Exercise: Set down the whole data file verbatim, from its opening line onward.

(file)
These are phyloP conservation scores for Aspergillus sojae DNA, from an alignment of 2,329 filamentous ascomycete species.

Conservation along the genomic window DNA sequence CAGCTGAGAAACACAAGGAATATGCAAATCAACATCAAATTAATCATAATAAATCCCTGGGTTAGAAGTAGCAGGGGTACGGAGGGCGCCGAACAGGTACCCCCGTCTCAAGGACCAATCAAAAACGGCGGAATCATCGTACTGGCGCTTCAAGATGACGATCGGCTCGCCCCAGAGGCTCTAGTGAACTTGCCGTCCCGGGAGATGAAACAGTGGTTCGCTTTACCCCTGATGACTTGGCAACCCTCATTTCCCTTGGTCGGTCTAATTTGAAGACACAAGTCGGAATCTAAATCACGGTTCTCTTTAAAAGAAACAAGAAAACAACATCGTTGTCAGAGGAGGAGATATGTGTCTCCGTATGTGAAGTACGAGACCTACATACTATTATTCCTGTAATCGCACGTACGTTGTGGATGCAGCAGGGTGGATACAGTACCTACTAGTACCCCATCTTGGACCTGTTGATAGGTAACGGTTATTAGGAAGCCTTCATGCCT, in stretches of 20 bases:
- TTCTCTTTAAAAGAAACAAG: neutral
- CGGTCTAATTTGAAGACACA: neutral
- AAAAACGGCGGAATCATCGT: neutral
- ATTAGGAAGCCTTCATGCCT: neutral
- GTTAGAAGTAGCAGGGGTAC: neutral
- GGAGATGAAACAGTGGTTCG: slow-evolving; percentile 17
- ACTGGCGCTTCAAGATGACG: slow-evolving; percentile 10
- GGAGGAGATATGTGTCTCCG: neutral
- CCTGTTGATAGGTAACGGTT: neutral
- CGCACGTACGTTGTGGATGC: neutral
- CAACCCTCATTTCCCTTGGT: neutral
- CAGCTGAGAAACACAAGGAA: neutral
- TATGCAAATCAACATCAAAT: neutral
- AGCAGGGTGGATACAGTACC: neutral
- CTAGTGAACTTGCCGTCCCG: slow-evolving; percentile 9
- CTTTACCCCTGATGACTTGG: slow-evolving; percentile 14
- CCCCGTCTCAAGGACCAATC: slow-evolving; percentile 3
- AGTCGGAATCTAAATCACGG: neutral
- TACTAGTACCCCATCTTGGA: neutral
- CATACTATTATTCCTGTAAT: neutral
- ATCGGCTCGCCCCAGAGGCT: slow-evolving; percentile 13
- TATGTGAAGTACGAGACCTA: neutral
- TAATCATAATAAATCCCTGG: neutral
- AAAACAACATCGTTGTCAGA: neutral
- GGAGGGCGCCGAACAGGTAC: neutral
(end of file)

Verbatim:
These are phyloP conservation scores for Aspergillus sojae DNA, from an alignment of 2,329 filamentous ascomycete species.

Conservation along the genomic window DNA sequence CAGCTGAGAAACACAAGGAATATGCAAATCAACATCAAATTAATCATAATAAATCCCTGGGTTAGAAGTAGCAGGGGTACGGAGGGCGCCGAACAGGTACCCCCGTCTCAAGGACCAATCAAAAACGGCGGAATCATCGTACTGGCGCTTCAAGATGACGATCGGCTCGCCCCAGAGGCTCTAGTGAACTTGCCGTCCCGGGAGATGAAACAGTGGTTCGCTTTACCCCTGATGACTTGGCAACCCTCATTTCCCTTGGTCGGTCTAATTTGAAGACACAAGTCGGAATCTAAATCACGGTTCTCTTTAAAAGAAACAAGAAAACAACATCGTTGTCAGAGGAGGAGATATGTGTCTCCGTATGTGAAGTACGAGACCTACATACTATTATTCCTGTAATCGCACGTACGTTGTGGATGCAGCAGGGTGGATACAGTACCTACTAGTACCCCATCTTGGACCTGTTGATAGGTAACGGTTATTAGGAAGCCTTCATGCCT, in stretches of 20 bases:
- TTCTCTTTAAAAGAAACAAG: neutral
- CGGTCTAATTTGAAGACACA: neutral
- AAAAACGGCGGAATCATCGT: neutral
- ATTAGGAAGCCTTCATGCCT: neutral
- GTTAGAAGTAGCAGGGGTAC: neutral
- GGAGATGAAACAGTGGTTCG: slow-evolving; percentile 17
- ACTGGCGCTTCAAGATGACG: slow-evolving; percentile 10
- GGAGGAGATATGTGTCTCCG: neutral
- CCTGTTGATAGGTAACGGTT: neutral
- CGCACGTACGTTGTGGATGC: neutral
- CAACCCTCATTTCCCTTGGT: neutral
- CAGCTGAGAAACACAAGGAA: neutral
- TATGCAAATCAACATCAAAT: neutral
- AGCAGGGTGGATACAGTACC: neutral
- CTAGTGAACTTGCCGTCCCG: slow-evolving; percentile 9
- CTTTACCCCTGATGACTTGG: slow-evolving; percentile 14
- CCCCGTCTCAAGGACCAATC: slow-evolving; percentile 3
- AGTCGGAATCTAAATCACGG: neutral
- TACTAGTACCCCATCTTGGA: neutral
- CATACTATTATTCCTGTAAT: neutral
- ATCGGCTCGCCCCAGAGGCT: slow-evolving; percentile 13
- TATGTGAAGTACGAGACCTA: neutral
- TAATCATAATAAATCCCTGG: neutral
- AAAACAACATCGTTGTCAGA: neutral
- GGAGGGCGCCGAACAGGTAC: neutral